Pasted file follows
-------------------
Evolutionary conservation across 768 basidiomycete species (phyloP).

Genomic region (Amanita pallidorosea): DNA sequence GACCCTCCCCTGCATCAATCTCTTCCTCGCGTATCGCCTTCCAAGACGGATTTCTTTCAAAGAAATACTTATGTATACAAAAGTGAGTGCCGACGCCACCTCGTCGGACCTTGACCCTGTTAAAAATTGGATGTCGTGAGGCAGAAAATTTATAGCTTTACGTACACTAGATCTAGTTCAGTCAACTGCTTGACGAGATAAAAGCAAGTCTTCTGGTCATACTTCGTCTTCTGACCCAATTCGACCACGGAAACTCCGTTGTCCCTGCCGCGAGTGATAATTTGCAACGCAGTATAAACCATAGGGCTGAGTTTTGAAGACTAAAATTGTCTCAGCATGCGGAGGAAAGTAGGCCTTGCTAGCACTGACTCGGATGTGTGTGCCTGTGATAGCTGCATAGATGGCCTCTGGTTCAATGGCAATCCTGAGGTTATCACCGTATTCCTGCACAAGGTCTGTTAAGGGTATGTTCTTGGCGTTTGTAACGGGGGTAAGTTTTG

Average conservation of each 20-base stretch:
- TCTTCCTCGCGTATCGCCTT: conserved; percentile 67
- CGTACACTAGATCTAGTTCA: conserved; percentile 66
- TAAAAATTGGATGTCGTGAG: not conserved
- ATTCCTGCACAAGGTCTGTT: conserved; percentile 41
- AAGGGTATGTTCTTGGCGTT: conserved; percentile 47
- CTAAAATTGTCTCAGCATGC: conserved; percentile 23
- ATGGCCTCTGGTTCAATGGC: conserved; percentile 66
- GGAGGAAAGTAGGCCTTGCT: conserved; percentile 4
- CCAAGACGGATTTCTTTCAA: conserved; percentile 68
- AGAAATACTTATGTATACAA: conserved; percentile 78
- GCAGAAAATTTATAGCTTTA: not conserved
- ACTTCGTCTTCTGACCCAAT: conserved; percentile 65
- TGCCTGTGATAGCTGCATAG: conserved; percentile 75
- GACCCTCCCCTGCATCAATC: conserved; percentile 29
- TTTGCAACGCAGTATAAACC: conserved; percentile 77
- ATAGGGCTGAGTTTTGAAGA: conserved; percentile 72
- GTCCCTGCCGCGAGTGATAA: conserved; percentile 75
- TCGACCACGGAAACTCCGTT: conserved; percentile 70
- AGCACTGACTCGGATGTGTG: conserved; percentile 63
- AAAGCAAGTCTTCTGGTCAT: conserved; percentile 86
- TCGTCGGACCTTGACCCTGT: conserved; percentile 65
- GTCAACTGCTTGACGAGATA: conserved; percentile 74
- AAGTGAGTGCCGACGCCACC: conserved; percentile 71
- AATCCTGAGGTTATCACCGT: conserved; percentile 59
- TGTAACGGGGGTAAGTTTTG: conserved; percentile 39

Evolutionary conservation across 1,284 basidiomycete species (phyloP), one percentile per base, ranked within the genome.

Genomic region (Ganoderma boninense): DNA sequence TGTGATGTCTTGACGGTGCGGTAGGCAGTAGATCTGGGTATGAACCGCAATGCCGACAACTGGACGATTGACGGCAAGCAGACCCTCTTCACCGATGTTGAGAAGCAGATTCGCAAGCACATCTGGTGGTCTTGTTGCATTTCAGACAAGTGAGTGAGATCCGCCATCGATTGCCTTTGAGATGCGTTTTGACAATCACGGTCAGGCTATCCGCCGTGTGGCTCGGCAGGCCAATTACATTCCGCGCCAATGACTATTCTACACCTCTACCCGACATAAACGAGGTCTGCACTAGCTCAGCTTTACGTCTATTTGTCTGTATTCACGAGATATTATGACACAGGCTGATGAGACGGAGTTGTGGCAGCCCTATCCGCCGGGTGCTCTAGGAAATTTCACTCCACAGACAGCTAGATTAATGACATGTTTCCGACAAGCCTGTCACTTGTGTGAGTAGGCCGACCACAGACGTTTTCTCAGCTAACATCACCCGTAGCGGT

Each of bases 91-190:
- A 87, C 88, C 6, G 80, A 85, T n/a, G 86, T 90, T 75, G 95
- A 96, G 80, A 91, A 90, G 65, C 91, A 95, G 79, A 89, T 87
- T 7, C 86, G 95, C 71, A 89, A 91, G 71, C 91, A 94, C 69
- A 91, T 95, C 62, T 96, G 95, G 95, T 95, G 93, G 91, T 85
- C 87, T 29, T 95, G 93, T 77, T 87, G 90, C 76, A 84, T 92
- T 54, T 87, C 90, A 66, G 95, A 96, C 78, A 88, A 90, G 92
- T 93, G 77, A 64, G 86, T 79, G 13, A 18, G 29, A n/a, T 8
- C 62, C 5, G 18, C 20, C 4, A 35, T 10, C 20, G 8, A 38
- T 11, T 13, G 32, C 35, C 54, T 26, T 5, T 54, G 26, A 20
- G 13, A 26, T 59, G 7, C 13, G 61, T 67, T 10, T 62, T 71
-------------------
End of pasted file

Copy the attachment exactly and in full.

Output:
Evolutionary conservation across 768 basidiomycete species (phyloP).

Genomic region (Amanita pallidorosea): DNA sequence GACCCTCCCCTGCATCAATCTCTTCCTCGCGTATCGCCTTCCAAGACGGATTTCTTTCAAAGAAATACTTATGTATACAAAAGTGAGTGCCGACGCCACCTCGTCGGACCTTGACCCTGTTAAAAATTGGATGTCGTGAGGCAGAAAATTTATAGCTTTACGTACACTAGATCTAGTTCAGTCAACTGCTTGACGAGATAAAAGCAAGTCTTCTGGTCATACTTCGTCTTCTGACCCAATTCGACCACGGAAACTCCGTTGTCCCTGCCGCGAGTGATAATTTGCAACGCAGTATAAACCATAGGGCTGAGTTTTGAAGACTAAAATTGTCTCAGCATGCGGAGGAAAGTAGGCCTTGCTAGCACTGACTCGGATGTGTGTGCCTGTGATAGCTGCATAGATGGCCTCTGGTTCAATGGCAATCCTGAGGTTATCACCGTATTCCTGCACAAGGTCTGTTAAGGGTATGTTCTTGGCGTTTGTAACGGGGGTAAGTTTTG

Average conservation of each 20-base stretch:
- TCTTCCTCGCGTATCGCCTT: conserved; percentile 67
- CGTACACTAGATCTAGTTCA: conserved; percentile 66
- TAAAAATTGGATGTCGTGAG: not conserved
- ATTCCTGCACAAGGTCTGTT: conserved; percentile 41
- AAGGGTATGTTCTTGGCGTT: conserved; percentile 47
- CTAAAATTGTCTCAGCATGC: conserved; percentile 23
- ATGGCCTCTGGTTCAATGGC: conserved; percentile 66
- GGAGGAAAGTAGGCCTTGCT: conserved; percentile 4
- CCAAGACGGATTTCTTTCAA: conserved; percentile 68
- AGAAATACTTATGTATACAA: conserved; percentile 78
- GCAGAAAATTTATAGCTTTA: not conserved
- ACTTCGTCTTCTGACCCAAT: conserved; percentile 65
- TGCCTGTGATAGCTGCATAG: conserved; percentile 75
- GACCCTCCCCTGCATCAATC: conserved; percentile 29
- TTTGCAACGCAGTATAAACC: conserved; percentile 77
- ATAGGGCTGAGTTTTGAAGA: conserved; percentile 72
- GTCCCTGCCGCGAGTGATAA: conserved; percentile 75
- TCGACCACGGAAACTCCGTT: conserved; percentile 70
- AGCACTGACTCGGATGTGTG: conserved; percentile 63
- AAAGCAAGTCTTCTGGTCAT: conserved; percentile 86
- TCGTCGGACCTTGACCCTGT: conserved; percentile 65
- GTCAACTGCTTGACGAGATA: conserved; percentile 74
- AAGTGAGTGCCGACGCCACC: conserved; percentile 71
- AATCCTGAGGTTATCACCGT: conserved; percentile 59
- TGTAACGGGGGTAAGTTTTG: conserved; percentile 39

Evolutionary conservation across 1,284 basidiomycete species (phyloP), one percentile per base, ranked within the genome.

Genomic region (Ganoderma boninense): DNA sequence TGTGATGTCTTGACGGTGCGGTAGGCAGTAGATCTGGGTATGAACCGCAATGCCGACAACTGGACGATTGACGGCAAGCAGACCCTCTTCACCGATGTTGAGAAGCAGATTCGCAAGCACATCTGGTGGTCTTGTTGCATTTCAGACAAGTGAGTGAGATCCGCCATCGATTGCCTTTGAGATGCGTTTTGACAATCACGGTCAGGCTATCCGCCGTGTGGCTCGGCAGGCCAATTACATTCCGCGCCAATGACTATTCTACACCTCTACCCGACATAAACGAGGTCTGCACTAGCTCAGCTTTACGTCTATTTGTCTGTATTCACGAGATATTATGACACAGGCTGATGAGACGGAGTTGTGGCAGCCCTATCCGCCGGGTGCTCTAGGAAATTTCACTCCACAGACAGCTAGATTAATGACATGTTTCCGACAAGCCTGTCACTTGTGTGAGTAGGCCGACCACAGACGTTTTCTCAGCTAACATCACCCGTAGCGGT

Each of bases 91-190:
- A 87, C 88, C 6, G 80, A 85, T n/a, G 86, T 90, T 75, G 95
- A 96, G 80, A 91, A 90, G 65, C 91, A 95, G 79, A 89, T 87
- T 7, C 86, G 95, C 71, A 89, A 91, G 71, C 91, A 94, C 69
- A 91, T 95, C 62, T 96, G 95, G 95, T 95, G 93, G 91, T 85
- C 87, T 29, T 95, G 93, T 77, T 87, G 90, C 76, A 84, T 92
- T 54, T 87, C 90, A 66, G 95, A 96, C 78, A 88, A 90, G 92
- T 93, G 77, A 64, G 86, T 79, G 13, A 18, G 29, A n/a, T 8
- C 62, C 5, G 18, C 20, C 4, A 35, T 10, C 20, G 8, A 38
- T 11, T 13, G 32, C 35, C 54, T 26, T 5, T 54, G 26, A 20
- G 13, A 26, T 59, G 7, C 13, G 61, T 67, T 10, T 62, T 71